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Is Victrex (LON:VCT) A Risky Investment?

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Howard Marks put it nicely when he said that, rather than worrying about share price volatility, 'The possibility of permanent loss is the risk I worry about... and every practical investor I know worries about.' So it seems the smart money knows that debt - which is usually involved in bankruptcies - is a very important factor, when you assess how risky a company is. We note that Victrex plc (LON:VCT) does have debt on its balance sheet. But the real question is whether this debt is making the company risky.

Why Does Debt Bring Risk?

Debt assists a business until the business has trouble paying it off, either with new capital or with free cash flow. Ultimately, if the company can't fulfill its legal obligations to repay debt, shareholders could walk away with nothing. However, a more common (but still painful) scenario is that it has to raise new equity capital at a low price, thus permanently diluting shareholders. Of course, plenty of companies use debt to fund growth, without any negative consequences. The first thing to do when considering how much debt a business uses is to look at its cash and debt together.

Check out our latest analysis for Victrex

What Is Victrex's Net Debt?

You can click the graphic below for the historical numbers, but it shows that as of March 2022 Victrex had UK£15.6m of debt, an increase on UK£5.50m, over one year. However, it does have UK£45.8m in cash offsetting this, leading to net cash of UK£30.2m.

debt-equity-history-analysis
debt-equity-history-analysis

A Look At Victrex's Liabilities

According to the last reported balance sheet, Victrex had liabilities of UK£57.6m due within 12 months, and liabilities of UK£59.9m due beyond 12 months. Offsetting these obligations, it had cash of UK£45.8m as well as receivables valued at UK£68.6m due within 12 months. So its liabilities outweigh the sum of its cash and (near-term) receivables by UK£3.10m.

This state of affairs indicates that Victrex's balance sheet looks quite solid, as its total liabilities are just about equal to its liquid assets. So while it's hard to imagine that the UK£1.43b company is struggling for cash, we still think it's worth monitoring its balance sheet. While it does have liabilities worth noting, Victrex also has more cash than debt, so we're pretty confident it can manage its debt safely.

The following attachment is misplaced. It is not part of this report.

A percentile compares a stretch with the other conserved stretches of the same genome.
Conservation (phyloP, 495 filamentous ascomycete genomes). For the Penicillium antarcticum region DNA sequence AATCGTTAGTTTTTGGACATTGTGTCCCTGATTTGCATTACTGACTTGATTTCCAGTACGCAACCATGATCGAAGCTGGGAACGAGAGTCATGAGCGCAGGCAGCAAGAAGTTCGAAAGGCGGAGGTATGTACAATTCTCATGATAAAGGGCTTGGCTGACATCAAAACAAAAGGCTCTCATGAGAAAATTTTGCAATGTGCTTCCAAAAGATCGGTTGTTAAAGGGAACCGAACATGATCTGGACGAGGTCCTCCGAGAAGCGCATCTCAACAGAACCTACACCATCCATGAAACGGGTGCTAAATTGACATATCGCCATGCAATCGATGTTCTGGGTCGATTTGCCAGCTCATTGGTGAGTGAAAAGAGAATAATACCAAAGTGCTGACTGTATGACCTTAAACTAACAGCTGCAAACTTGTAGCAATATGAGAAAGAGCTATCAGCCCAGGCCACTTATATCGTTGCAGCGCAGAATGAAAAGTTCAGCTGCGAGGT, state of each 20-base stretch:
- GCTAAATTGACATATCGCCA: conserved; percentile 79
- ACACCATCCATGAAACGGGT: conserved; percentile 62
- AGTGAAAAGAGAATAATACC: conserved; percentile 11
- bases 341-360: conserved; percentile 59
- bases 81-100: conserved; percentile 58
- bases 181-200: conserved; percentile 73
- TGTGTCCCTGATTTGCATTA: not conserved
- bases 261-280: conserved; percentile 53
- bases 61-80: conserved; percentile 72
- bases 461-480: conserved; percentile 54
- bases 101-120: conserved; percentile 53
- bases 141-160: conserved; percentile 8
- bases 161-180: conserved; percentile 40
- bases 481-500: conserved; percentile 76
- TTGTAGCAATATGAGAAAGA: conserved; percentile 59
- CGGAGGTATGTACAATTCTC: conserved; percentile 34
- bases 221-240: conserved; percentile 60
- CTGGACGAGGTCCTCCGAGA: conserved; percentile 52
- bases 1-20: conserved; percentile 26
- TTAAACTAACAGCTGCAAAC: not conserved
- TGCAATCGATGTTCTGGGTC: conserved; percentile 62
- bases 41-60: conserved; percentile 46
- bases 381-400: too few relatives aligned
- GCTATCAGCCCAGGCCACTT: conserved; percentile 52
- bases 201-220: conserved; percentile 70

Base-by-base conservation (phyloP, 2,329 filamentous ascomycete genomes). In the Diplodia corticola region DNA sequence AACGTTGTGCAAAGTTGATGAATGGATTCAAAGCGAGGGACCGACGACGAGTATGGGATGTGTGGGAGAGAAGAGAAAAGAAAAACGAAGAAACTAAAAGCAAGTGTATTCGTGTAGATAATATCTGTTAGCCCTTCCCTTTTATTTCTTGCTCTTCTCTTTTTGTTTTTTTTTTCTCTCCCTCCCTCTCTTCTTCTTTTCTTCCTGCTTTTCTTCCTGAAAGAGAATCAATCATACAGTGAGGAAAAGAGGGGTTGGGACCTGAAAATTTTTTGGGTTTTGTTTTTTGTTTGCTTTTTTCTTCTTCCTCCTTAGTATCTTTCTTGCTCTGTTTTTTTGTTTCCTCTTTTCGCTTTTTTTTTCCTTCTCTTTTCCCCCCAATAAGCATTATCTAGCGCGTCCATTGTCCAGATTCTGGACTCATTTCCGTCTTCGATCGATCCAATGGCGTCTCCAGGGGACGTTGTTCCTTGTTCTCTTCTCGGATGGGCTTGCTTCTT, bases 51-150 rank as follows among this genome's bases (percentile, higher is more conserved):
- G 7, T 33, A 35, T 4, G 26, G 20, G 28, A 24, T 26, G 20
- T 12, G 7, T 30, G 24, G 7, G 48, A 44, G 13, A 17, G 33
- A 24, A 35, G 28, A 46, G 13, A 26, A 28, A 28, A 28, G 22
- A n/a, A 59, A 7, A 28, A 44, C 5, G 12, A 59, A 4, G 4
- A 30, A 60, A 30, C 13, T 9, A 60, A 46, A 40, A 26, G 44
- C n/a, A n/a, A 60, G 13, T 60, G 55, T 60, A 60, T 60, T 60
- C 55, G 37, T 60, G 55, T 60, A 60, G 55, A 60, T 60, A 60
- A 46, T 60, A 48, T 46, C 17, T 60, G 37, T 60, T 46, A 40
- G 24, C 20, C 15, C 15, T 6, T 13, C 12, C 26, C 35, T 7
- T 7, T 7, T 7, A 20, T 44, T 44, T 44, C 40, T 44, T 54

Also positive, Victrex grew its EBIT by 25% in the last year, and that should make it easier to pay down debt, going forward. The balance sheet is clearly the area to focus on when you are analysing debt. But ultimately the future profitability of the business will decide if Victrex can strengthen its balance sheet over time. So if you're focused on the future you can check out this free report showing analyst profit forecasts.

Finally, a company can only pay off debt with cold hard cash, not accounting profits. While Victrex has net cash on its balance sheet, it's still worth taking a look at its ability to convert earnings before interest and tax (EBIT) to free cash flow, to help us understand how quickly it is building (or eroding) that cash balance. Over the most recent three years, Victrex recorded free cash flow worth 64% of its EBIT, which is around normal, given free cash flow excludes interest and tax. This cold hard cash means it can reduce its debt when it wants to.

Summing up

While it is always sensible to look at a company's total liabilities, it is very reassuring that Victrex has UK£30.2m in net cash. And we liked the look of last year's 25% year-on-year EBIT growth. So is Victrex's debt a risk? It doesn't seem so to us. There's no doubt that we learn most about debt from the balance sheet. But ultimately, every company can contain risks that exist outside of the balance sheet. We've identified 1 warning sign with Victrex , and understanding them should be part of your investment process.

At the end of the day, it's often better to focus on companies that are free from net debt. You can access our special list of such companies (all with a track record of profit growth). It's free.

Have feedback on this article? Concerned about the content? Get in touch with us directly. Alternatively, email editorial-team (at) simplywallst.com.

This article by Simply Wall St is general in nature. We provide commentary based on historical data and analyst forecasts only using an unbiased methodology and our articles are not intended to be financial advice. It does not constitute a recommendation to buy or sell any stock, and does not take account of your objectives, or your financial situation. We aim to bring you long-term focused analysis driven by fundamental data. Note that our analysis may not factor in the latest price-sensitive company announcements or qualitative material. Simply Wall St has no position in any stocks mentioned.

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